In a desolate district marked by religious grandeur, there was a vast wild tarn surrounded by bare hills. A solitary house stood on the banks of this gloomy lake, inhabited by an old boatman named Father Joseph. One day, a visitor came to see Father Joseph, who offered to show him his fishing nets.
As they rowed across the lake, the visitor noticed a ruined hovel with a huge red cross on its wall. Father Joseph explained that it was where Judas, the Wandering Jew, had died.
That is where Judas died.
Father Joseph told the story of how a tall woman, known as "the Jewess," had once lived in the hovel.
One day, an ancient man with a white beard came to her door, asking for alms. The woman took him in, and he never left her side. The man was always walking, and the locals began to suspect that he was the Wandering Jew. Neither the man nor the woman ever went to church, and they were both known as beggars.
It was our Lady the Virgin who permitted that, sir, seeing that a woman had opened her door to Judas.
One day, the man brought home two pigs, which he had received as a gift for curing a farmer's illness. The woman continued to beg for alms, while the man tended to the pigs. When the woman fell ill, the man went to town to get medicine. The local priest tried to visit the dying woman, but the old man refused to let him in, cursing him in an unknown language.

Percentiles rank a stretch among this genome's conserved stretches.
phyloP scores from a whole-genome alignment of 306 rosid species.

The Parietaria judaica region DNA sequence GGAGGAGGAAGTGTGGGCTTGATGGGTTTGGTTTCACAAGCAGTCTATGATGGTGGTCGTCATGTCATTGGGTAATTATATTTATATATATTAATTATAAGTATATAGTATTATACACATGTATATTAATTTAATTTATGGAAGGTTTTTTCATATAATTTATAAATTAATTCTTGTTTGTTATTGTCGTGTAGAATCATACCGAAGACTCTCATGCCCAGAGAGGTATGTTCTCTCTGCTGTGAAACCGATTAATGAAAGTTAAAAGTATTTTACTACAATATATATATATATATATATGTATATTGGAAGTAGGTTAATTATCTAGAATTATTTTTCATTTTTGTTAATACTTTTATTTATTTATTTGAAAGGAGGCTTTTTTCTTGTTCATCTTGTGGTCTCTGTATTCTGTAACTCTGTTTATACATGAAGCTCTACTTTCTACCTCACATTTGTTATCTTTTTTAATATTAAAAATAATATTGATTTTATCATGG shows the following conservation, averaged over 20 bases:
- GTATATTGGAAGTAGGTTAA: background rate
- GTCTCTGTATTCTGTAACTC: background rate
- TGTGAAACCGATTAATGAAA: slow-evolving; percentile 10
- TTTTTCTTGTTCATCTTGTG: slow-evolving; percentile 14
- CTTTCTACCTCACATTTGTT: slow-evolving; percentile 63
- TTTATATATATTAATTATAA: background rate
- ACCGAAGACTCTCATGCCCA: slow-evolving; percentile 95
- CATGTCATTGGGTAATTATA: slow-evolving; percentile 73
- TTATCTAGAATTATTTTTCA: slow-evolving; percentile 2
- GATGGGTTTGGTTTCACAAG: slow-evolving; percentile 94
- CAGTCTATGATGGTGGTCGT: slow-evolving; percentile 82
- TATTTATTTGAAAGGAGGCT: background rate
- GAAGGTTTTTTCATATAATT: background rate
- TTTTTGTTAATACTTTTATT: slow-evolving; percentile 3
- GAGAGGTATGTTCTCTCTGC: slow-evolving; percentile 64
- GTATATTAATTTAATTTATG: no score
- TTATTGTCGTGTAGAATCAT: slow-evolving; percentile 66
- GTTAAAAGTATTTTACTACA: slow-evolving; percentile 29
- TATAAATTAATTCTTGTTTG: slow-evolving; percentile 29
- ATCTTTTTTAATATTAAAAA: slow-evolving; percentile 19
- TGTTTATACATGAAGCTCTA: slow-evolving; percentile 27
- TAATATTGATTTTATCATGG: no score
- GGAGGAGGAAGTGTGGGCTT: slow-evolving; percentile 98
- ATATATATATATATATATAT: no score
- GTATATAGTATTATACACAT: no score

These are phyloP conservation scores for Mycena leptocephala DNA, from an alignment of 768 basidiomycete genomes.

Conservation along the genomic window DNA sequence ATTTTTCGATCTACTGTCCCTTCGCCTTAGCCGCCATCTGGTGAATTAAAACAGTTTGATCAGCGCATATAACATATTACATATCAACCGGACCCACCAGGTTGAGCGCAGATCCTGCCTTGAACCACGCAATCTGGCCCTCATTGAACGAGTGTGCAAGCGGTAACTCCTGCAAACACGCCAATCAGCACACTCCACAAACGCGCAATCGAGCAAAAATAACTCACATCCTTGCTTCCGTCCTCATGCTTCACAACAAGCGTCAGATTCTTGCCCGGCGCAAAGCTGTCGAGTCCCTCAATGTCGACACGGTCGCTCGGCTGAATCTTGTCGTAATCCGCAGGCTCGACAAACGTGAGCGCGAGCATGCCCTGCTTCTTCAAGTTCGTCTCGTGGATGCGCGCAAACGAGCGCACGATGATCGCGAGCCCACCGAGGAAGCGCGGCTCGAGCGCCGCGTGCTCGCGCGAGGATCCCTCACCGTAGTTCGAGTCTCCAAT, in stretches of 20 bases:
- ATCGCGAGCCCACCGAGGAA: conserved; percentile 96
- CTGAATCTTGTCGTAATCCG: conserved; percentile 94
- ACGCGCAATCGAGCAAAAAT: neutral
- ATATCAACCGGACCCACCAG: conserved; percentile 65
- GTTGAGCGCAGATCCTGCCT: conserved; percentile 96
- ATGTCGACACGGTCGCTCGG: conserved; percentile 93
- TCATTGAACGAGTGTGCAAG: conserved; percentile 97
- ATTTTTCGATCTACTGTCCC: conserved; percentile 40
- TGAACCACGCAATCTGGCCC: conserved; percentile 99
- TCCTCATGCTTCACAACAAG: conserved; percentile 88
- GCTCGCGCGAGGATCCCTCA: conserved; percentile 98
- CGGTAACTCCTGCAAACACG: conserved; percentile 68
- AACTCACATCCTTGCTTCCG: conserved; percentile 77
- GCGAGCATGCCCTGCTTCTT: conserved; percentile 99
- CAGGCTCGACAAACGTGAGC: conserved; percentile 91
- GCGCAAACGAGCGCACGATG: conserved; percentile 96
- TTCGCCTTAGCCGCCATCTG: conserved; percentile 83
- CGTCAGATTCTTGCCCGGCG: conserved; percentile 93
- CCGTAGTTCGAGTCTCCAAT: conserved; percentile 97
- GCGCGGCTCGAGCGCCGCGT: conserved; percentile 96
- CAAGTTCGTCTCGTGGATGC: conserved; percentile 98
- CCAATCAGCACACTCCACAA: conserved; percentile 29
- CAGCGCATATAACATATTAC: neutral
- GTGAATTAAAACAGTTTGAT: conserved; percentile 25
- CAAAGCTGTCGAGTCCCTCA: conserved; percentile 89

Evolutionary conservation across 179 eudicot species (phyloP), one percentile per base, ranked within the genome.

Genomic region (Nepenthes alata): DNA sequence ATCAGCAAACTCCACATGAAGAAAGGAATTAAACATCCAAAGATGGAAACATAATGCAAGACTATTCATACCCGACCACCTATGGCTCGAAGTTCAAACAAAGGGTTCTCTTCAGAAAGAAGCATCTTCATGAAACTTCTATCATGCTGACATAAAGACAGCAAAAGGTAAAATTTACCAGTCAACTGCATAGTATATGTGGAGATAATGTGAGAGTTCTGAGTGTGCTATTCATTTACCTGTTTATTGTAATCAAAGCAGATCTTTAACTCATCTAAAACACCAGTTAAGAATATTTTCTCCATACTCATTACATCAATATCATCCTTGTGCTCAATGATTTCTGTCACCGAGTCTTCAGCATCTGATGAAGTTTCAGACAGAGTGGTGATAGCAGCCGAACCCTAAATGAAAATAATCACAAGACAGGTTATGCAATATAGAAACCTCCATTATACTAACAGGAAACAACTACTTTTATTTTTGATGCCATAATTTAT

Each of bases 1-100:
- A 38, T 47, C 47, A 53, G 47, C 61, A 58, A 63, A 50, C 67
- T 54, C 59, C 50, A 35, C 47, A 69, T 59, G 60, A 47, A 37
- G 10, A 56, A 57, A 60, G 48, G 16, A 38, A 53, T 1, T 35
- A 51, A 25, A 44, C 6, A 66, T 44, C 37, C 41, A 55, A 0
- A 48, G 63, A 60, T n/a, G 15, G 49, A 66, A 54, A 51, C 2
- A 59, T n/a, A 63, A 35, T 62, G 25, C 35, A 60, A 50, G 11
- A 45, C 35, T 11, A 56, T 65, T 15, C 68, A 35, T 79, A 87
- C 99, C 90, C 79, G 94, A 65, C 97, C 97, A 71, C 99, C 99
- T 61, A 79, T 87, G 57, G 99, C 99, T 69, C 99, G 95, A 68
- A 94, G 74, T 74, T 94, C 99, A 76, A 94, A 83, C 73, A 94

After the woman's death, the man disappeared during Holy Week. On Easter Monday, some children found the door to the hovel closed and heard a commotion inside. When they broke down the door, the two pigs escaped, never to be seen again. Inside the hovel, they found the remains of the old man, who had been eaten by his pigs. It was believed that he had died on Good Friday at three in the afternoon, and the red cross on the wall appeared mysteriously, confirming that the Wandering Jew had indeed died there.